Paths less beaten
Where to avoid crowds and find wildlife in YNP
One of the constants about Yellowstone National Park is the surge of traffic as Memorial Day approaches. The last few days has fit the profile with ever-increasing traffic in the park. The tour buses have appeared, and the motorhomes are everywhere. There are still a few closed roads in YNP, notably Dunraven Pass, which is expected to open on May 25. The construction zone between Norris and Mammoth has long wait times up to 30 minutes, which can result in substantial bumper to bumper traffic both directions.
One strategy for avoiding some of the traffic is to prowl the dirt roads in the park. These include the back road from Mammoth to Gardiner; the Blacktail Deer Road; the road to the Hell Roaring Trailhead; and the Slough Creek Road. The back road from Mammoth to Gardiner starts at a gate directly behind the old Courthouse building at the south end of the Mammoth Commons. This road is one way and ends at the North Gate, which then allows a quick return to the start via the main road for a second or third lap as the light permits. (This road is best driven in the morning light.)
Blacktail Deer Road starts just past the Blacktail Ponds on the right and is best in the late afternoon light. The road to the Hell Roaring Trailhead is mostly in the trees and can be good all day long with dappled light. The Slough Creek Road is best in the early morning, especially if you intend to glass for wolves on the east facing hillsides across from Slough Creek.
While many photographers visit Yellowstone to concentrate on the larger species like bear, elk, bison, deer, coyotes and wolves, the smaller animals also can be photogenic and can result in beautiful photographs. Ermine are rare but beautiful. The terrain at the end of the Slough Creek Road is a good place to look for ermine, but it takes patience and quick action as they do not tend to stand still for very long.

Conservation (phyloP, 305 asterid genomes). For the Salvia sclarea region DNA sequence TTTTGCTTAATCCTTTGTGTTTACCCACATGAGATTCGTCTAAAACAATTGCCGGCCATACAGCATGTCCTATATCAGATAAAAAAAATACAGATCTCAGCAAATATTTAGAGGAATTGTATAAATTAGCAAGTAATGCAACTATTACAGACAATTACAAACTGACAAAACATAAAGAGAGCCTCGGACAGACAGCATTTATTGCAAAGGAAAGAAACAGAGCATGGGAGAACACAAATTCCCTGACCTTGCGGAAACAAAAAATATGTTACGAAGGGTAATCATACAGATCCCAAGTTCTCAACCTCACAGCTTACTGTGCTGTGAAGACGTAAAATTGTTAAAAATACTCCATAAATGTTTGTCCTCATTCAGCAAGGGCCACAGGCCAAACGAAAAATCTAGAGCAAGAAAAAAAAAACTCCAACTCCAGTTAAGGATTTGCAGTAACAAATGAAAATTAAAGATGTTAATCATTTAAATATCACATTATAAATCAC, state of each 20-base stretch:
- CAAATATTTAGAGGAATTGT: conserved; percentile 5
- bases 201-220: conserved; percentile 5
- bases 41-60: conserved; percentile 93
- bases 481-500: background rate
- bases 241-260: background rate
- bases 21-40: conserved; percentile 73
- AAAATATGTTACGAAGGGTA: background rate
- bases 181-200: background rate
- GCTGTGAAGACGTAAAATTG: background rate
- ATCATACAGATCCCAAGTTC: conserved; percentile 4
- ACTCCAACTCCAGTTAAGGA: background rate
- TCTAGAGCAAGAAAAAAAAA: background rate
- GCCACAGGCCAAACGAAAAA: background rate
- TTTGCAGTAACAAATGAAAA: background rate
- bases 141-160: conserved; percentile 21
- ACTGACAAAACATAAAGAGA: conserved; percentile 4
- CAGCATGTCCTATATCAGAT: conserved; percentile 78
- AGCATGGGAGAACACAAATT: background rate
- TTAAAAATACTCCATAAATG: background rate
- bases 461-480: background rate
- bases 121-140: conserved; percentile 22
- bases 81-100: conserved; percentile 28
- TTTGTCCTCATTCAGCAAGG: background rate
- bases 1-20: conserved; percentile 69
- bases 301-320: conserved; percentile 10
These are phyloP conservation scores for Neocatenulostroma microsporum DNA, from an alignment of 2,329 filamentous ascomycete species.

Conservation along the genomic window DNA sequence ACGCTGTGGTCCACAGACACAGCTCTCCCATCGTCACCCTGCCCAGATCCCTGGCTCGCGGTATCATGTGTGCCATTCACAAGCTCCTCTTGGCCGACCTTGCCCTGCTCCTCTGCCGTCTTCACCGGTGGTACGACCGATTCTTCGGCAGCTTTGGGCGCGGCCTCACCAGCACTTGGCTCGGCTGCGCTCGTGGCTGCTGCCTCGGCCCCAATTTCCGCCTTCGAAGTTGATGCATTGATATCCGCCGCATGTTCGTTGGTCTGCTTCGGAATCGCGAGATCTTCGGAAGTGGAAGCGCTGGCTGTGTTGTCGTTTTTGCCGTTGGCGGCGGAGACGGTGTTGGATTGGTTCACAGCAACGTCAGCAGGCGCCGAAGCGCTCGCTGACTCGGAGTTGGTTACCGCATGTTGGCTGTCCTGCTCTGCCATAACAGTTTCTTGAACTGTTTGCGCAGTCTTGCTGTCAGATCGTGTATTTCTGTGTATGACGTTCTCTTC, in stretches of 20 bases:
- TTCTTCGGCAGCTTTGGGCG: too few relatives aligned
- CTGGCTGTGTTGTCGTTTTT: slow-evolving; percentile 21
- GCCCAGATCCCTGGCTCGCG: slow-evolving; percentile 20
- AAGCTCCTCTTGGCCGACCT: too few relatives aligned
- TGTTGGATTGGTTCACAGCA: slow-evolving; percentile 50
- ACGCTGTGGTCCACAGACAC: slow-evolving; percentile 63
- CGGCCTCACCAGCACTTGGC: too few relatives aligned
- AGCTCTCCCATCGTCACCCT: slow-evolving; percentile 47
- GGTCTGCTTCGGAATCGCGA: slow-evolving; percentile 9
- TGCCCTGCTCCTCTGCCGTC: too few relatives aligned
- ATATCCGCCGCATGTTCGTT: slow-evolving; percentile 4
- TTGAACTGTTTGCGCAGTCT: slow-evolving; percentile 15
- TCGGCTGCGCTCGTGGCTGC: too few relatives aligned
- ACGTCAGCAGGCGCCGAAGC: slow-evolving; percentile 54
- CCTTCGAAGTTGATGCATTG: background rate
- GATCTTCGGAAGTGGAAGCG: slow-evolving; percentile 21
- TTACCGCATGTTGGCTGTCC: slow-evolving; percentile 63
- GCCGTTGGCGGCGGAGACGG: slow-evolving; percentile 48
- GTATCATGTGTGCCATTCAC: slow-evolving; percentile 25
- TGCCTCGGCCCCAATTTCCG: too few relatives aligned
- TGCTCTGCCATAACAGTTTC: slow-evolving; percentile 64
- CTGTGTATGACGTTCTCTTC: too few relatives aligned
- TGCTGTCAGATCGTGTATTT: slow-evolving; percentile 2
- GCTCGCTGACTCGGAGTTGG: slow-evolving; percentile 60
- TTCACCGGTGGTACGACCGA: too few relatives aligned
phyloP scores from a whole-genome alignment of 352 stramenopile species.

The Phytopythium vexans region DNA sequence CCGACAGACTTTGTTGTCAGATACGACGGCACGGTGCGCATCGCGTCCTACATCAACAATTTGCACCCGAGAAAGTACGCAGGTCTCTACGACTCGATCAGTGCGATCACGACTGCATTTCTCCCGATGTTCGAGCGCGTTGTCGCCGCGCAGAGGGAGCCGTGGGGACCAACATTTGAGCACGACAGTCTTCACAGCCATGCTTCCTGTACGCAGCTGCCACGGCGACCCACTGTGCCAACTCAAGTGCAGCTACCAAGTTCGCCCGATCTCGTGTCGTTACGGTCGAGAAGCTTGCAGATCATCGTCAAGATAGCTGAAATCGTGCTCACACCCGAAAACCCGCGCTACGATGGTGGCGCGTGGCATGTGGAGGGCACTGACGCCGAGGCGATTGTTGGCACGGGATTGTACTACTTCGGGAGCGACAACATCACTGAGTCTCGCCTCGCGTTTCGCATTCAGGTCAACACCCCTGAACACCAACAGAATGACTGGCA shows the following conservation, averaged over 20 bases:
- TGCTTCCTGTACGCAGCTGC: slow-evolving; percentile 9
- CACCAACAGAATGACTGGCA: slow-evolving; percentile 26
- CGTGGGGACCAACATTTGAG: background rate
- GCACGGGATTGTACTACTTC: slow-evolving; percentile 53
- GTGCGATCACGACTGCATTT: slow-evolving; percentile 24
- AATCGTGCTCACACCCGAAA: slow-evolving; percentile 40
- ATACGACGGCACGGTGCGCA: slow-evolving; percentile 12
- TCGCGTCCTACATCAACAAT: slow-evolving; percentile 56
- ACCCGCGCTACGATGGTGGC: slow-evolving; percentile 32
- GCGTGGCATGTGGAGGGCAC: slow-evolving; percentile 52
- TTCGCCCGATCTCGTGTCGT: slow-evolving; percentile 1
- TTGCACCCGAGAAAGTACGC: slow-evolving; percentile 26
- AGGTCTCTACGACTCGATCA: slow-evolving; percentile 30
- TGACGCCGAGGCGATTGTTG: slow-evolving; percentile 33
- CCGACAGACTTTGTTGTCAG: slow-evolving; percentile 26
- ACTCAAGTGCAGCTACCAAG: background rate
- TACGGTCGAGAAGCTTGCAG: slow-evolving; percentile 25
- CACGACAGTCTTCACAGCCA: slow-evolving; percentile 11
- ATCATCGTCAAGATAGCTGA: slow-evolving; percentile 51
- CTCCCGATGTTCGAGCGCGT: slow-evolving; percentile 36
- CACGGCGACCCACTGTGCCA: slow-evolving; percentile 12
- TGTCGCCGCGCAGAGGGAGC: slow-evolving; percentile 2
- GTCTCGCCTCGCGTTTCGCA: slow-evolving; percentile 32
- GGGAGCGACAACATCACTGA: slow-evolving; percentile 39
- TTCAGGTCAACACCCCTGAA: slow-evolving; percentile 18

The rock guard wall from Calcite Springs to Tower Creek is often busy with marmots. Both fox and badger can be found from the Yellowstone Bridge at Tower Junction across Little America to the east. In early summer, all of these species are birthing their young and are very busy feeding and protecting them, which often presents excellent photo opportunities. There is no cuteness quite like the offspring of the year frolicking with their litter mates or parents. The photographers at the “bear jams” for smaller species are significantly fewer and the rangers are not as zealous about the distance rules with respect to the smaller species.
Photo tip of the week: If you shoot only with your phone, there are several things you can do to improve the quality of your photos. Phone shooters often ask me why their photos are blurry and wonder if the quality of their photos would improve with an upgrade from their phone camera. The answer is “not necessarily.”
When using a DSLR, photographers steady the camera by pressing it to their eyebrow, nose and cheek—a tripod of sorts. Phone shooters tend to hold the camera out away from their body with two hands, which is not as steady and hence the blurred photos. Adding a selfie stick to your phone and holding the selfie stick with both hands will improve the quality of your photos. If possible, brace your phone with sand bags on the edge of the car window or hood. A monopod is also a good choice for reducing camera shake.
Finally, make sure the vibration reduction feature in your phone menu is turned on and keep updating your phone periodically as the camera quality improves with every generation. Good shooting and I hope you get that shot of a lifetime.